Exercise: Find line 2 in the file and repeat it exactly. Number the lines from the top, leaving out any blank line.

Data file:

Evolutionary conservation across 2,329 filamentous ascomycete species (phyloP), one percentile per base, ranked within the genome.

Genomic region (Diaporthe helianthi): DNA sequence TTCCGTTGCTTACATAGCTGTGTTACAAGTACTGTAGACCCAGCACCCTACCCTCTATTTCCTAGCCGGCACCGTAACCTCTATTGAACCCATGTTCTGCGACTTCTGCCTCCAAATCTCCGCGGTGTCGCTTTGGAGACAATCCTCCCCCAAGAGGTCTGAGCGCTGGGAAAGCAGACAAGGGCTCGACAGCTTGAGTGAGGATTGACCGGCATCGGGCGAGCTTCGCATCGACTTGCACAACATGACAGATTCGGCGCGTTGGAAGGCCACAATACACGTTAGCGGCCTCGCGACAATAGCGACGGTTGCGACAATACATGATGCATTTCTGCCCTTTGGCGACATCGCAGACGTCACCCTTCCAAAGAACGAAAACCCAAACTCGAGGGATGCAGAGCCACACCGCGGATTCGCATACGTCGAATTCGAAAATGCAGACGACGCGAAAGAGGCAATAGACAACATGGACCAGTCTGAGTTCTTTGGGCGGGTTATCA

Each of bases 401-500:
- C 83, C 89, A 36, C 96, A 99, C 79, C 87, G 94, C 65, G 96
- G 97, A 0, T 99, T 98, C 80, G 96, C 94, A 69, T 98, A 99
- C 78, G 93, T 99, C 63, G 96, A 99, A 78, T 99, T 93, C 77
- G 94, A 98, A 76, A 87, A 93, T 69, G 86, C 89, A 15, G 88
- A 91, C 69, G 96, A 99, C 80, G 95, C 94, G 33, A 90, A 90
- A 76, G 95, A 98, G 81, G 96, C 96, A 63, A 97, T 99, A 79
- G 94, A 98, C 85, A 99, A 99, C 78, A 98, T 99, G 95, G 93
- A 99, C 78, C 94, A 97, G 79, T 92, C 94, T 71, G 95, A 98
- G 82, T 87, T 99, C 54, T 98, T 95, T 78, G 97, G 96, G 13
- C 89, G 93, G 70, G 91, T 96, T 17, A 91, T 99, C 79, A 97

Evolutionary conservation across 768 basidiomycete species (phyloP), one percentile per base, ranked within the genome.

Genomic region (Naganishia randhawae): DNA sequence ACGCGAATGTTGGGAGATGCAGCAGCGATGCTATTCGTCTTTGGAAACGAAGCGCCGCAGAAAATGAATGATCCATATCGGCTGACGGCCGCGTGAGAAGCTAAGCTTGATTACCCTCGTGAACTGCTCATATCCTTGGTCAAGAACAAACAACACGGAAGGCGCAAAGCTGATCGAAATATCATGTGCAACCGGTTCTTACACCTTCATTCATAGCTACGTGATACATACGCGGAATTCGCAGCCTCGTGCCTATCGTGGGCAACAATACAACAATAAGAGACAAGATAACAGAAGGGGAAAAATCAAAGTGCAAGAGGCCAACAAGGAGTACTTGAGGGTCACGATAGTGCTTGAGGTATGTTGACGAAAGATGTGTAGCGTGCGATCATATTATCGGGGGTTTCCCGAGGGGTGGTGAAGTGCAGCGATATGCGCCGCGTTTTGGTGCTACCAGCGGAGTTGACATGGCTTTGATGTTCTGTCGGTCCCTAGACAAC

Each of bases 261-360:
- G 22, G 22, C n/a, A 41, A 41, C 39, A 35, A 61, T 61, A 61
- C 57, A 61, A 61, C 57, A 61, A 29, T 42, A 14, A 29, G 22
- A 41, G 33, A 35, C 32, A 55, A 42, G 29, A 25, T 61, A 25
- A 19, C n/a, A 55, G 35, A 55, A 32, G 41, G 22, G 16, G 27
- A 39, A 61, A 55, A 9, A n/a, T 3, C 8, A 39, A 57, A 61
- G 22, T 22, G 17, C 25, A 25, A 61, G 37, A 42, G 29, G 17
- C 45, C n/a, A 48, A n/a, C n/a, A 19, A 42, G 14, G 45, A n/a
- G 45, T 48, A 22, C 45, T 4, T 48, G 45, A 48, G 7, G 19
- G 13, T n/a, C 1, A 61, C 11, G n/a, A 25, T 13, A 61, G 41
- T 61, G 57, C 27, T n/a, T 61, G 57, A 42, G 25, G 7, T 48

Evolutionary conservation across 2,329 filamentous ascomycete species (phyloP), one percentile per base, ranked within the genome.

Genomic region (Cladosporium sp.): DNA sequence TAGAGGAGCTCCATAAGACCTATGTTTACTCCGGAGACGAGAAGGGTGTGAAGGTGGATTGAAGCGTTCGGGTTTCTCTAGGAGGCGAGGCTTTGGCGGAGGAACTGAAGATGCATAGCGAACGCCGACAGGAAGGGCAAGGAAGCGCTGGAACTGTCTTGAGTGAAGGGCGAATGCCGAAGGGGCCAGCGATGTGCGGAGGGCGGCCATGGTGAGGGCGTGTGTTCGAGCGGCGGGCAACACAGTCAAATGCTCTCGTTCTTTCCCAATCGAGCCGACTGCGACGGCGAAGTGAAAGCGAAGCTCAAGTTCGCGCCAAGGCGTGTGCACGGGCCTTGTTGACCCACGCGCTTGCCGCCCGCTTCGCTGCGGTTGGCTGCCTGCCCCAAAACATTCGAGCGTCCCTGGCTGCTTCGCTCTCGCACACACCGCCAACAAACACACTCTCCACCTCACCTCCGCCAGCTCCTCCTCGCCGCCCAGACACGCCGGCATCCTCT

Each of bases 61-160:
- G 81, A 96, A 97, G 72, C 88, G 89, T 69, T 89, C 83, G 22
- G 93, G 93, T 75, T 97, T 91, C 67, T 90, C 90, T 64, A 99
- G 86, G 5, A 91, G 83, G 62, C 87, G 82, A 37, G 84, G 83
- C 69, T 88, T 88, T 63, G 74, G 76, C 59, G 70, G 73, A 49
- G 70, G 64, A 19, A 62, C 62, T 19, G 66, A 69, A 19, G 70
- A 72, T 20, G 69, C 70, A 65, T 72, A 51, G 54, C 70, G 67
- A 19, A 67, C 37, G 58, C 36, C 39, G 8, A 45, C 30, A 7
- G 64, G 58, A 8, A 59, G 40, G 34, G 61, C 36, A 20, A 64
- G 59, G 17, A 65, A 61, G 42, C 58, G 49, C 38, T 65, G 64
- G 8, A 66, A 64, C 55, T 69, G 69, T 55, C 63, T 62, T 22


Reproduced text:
Genomic region (Diaporthe helianthi): DNA sequence TTCCGTTGCTTACATAGCTGTGTTACAAGTACTGTAGACCCAGCACCCTACCCTCTATTTCCTAGCCGGCACCGTAACCTCTATTGAACCCATGTTCTGCGACTTCTGCCTCCAAATCTCCGCGGTGTCGCTTTGGAGACAATCCTCCCCCAAGAGGTCTGAGCGCTGGGAAAGCAGACAAGGGCTCGACAGCTTGAGTGAGGATTGACCGGCATCGGGCGAGCTTCGCATCGACTTGCACAACATGACAGATTCGGCGCGTTGGAAGGCCACAATACACGTTAGCGGCCTCGCGACAATAGCGACGGTTGCGACAATACATGATGCATTTCTGCCCTTTGGCGACATCGCAGACGTCACCCTTCCAAAGAACGAAAACCCAAACTCGAGGGATGCAGAGCCACACCGCGGATTCGCATACGTCGAATTCGAAAATGCAGACGACGCGAAAGAGGCAATAGACAACATGGACCAGTCTGAGTTCTTTGGGCGGGTTATCA